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In late December 2018, photos appeared on social media suggesting Russian kremlin-linked “Wagner PMC” mercenaries were present in Sudan’s cities. Around the same time, Sudan saw a wave of anti-government protests caused by fuel and groceries price hikes. According to the protesters, Sudan’s National Intelligence and Security Service (NISS) used tear gas and firearms to supress the protests, killing dozens of people.
Jonathan Hutson, the director of Washington-based human rights watchdog “Global Media Max” which monitors the events in Sudan, described the situation in a Twitter thread. He noted that on December 26 local activists noticed a sand-colored truck passing through the city. In the truck there were European-looking people in green camo, who were speaking Russian.
On a mass protest day, December 31 2018, some observers saw an identical truck inside Khartoum. It stopped not far from the protest site, and a group of young European-looking men in civilian clothes emerged from it. Some of them had small cameras. However, those people did not have “Press” vests or larger TV cameras. They also were not watched by NISS agents, as is often the case with foreigners near mass demonstration sites. The group went on foot to the square where the protest was taking place. The parked Ural truck and the group of people were photographed by two different people at the same time from different angles. Both photos can be geolocated near Al-Waha shopping mall.
The protests’ site can be verified by videos and photos filmed by activists, for example, by this video from one of the protesters. At 0:24, we see the building of the “Sudanese Hearing Center”, which is located in Khartoum at Sayed Abdul Rahman Avenue:
The geolocation shows that the Ural truck was parked around 400 meters from the protest site.
Of particular note is an unusual windshield of the truck:
We believe it has been armored and the armor is identical to a truck present in April 2018 at the graduation ceremony of the Central African Republic army’s 3rd Territorial Battalion at Berengo, CAR.
In early May 2018 identical up-armored Ural-4320 trucks were seen in a convoy of 18 vehicles which crossed the Sudanese border towards CAR at the Um Dafuq border crossing. The convoy went through the town of Birao, heading southwest, followed by local rebels. 4 days later, the convoy with 55 armed Russians was stopped by a group of rebels near the town of Ndele. Upon inspection, apart from the claimed humanitarian cargo (mainly a field hospital), arms and ammunition were found in the convoy. The rebels seized all the weapons apart from personal arms of the convoy guards and let the convoy pass through. After passing Kaga-Bandoro, the convoy split into two unequal parts in the town of Sibut: five trucks proceeded to Bangui, the capital of the Central African Republic, while the other 13 headed to rebel-controlled Bambari and Bria.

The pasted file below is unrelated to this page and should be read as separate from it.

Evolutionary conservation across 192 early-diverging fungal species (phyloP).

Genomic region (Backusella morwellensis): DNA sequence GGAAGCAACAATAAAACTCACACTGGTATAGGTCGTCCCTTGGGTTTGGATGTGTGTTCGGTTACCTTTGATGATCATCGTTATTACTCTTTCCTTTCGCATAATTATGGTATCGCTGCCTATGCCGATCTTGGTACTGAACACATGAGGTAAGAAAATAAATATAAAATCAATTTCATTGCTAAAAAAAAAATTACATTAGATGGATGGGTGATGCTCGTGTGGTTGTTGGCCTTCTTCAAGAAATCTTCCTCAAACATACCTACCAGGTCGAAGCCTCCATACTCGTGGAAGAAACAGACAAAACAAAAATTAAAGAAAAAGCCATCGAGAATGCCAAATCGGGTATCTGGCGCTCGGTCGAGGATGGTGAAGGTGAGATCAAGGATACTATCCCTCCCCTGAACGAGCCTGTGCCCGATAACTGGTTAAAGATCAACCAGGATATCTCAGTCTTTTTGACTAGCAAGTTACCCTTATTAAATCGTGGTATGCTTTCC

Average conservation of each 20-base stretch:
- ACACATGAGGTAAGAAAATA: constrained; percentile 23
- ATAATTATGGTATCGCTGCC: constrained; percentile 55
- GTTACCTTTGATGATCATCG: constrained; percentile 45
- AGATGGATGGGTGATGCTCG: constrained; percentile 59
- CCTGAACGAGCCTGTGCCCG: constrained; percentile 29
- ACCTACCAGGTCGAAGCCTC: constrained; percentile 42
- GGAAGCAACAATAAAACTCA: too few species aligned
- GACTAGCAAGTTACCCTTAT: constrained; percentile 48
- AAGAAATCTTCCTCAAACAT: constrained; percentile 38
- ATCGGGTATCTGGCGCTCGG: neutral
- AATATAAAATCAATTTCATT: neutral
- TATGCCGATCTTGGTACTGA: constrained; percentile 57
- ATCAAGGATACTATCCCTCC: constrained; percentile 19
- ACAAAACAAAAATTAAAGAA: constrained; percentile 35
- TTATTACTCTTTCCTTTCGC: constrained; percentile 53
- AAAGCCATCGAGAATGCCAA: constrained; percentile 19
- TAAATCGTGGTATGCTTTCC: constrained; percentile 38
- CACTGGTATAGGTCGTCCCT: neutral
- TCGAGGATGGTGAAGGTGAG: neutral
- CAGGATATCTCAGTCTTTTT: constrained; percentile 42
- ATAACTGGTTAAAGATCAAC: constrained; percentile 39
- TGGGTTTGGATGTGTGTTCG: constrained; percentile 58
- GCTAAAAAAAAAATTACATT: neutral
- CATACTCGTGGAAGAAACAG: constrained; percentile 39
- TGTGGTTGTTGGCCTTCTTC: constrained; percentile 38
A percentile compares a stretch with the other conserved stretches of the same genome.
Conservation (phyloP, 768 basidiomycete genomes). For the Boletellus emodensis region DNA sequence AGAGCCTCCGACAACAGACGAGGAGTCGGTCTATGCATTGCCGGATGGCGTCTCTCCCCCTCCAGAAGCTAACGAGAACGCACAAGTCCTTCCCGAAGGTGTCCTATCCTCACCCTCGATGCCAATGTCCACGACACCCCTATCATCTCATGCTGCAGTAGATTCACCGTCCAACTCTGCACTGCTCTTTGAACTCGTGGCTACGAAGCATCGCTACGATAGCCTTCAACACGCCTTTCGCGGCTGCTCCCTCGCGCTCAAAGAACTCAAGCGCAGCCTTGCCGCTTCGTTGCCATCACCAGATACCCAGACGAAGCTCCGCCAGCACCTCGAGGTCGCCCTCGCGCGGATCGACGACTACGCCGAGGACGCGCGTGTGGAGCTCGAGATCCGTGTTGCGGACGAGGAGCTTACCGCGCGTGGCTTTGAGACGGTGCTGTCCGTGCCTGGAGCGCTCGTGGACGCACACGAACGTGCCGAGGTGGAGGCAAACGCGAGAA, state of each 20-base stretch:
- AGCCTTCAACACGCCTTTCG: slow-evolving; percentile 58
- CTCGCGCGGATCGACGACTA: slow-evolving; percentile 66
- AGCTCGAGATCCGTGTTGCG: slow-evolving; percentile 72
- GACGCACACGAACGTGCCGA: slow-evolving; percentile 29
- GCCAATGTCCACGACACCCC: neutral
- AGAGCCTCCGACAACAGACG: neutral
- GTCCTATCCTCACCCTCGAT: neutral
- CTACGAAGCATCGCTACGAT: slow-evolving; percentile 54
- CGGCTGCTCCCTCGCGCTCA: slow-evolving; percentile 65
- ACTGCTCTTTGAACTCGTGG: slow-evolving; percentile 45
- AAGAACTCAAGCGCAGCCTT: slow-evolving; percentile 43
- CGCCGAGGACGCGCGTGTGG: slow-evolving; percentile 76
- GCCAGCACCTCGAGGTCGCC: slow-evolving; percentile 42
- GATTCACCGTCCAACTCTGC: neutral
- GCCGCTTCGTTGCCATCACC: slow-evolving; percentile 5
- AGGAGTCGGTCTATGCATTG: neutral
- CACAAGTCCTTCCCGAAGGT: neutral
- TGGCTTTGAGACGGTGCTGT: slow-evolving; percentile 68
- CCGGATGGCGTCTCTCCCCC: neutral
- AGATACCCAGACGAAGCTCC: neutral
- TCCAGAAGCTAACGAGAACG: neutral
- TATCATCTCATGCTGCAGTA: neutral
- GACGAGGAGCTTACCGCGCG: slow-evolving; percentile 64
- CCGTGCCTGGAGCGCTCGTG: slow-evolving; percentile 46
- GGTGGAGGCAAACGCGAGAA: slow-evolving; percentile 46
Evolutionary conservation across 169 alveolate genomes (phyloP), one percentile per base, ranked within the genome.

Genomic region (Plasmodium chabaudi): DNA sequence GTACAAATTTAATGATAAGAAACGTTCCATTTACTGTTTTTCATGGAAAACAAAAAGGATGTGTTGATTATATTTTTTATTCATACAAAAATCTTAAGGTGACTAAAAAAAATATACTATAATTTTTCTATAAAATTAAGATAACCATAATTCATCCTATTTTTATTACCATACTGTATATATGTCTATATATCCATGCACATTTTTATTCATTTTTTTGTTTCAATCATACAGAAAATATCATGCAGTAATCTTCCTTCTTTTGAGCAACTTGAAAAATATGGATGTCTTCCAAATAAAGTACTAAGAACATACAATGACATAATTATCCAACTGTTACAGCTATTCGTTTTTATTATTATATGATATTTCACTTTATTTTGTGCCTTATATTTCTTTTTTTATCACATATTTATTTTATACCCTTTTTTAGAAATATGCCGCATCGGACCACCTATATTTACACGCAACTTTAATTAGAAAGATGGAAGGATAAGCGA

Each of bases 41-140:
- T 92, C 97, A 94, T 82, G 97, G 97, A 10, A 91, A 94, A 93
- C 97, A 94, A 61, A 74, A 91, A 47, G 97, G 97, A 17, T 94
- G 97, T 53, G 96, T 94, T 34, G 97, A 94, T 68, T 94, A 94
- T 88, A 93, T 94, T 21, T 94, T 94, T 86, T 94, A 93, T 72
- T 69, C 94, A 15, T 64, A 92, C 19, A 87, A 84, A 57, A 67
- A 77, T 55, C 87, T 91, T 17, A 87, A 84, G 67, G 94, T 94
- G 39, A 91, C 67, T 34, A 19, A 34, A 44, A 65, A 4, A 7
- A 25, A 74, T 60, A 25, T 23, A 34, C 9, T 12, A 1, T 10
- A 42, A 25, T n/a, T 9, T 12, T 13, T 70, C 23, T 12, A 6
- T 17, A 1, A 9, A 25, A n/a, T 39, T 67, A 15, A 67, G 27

A photo of the convoy shows at least three Ural-4320 trucks. Up-armored windshields are clearly seen on the first two trucks
Russian mercenaries’ presence in Sudan was revealed back in December 2017, when a video was published showing a Russian-speaking operator training a group of likely Sudanese soldiers:
“Russian military experts” presence in Sudan was also confirmed by the country’s president Omar Bashir, who said during his meeting with Vladimir Putin on July 14 2018:
«Of course, there are positive shifts in the military-technical sphere and in military cooperation. We see big exchanges between specialists of Russia and Sudan. A big number of Russian specialists work in our country and this is why we highly praise the role that your country plays in preparing Sudanese military personnel.»
It is currently unknown how “Wagner PMC” operatives are involved in training the local NISS security service on suppressing protests. However, sources told a local publication “Sudan Tribune” that “Wagner” mercenaries were indeed working with the Sudanese military and security services. Similar information was reported by The Times. The publications’ sources refused to elaborate on the role of Russian mercenaries in suppressing the Sudanese protests.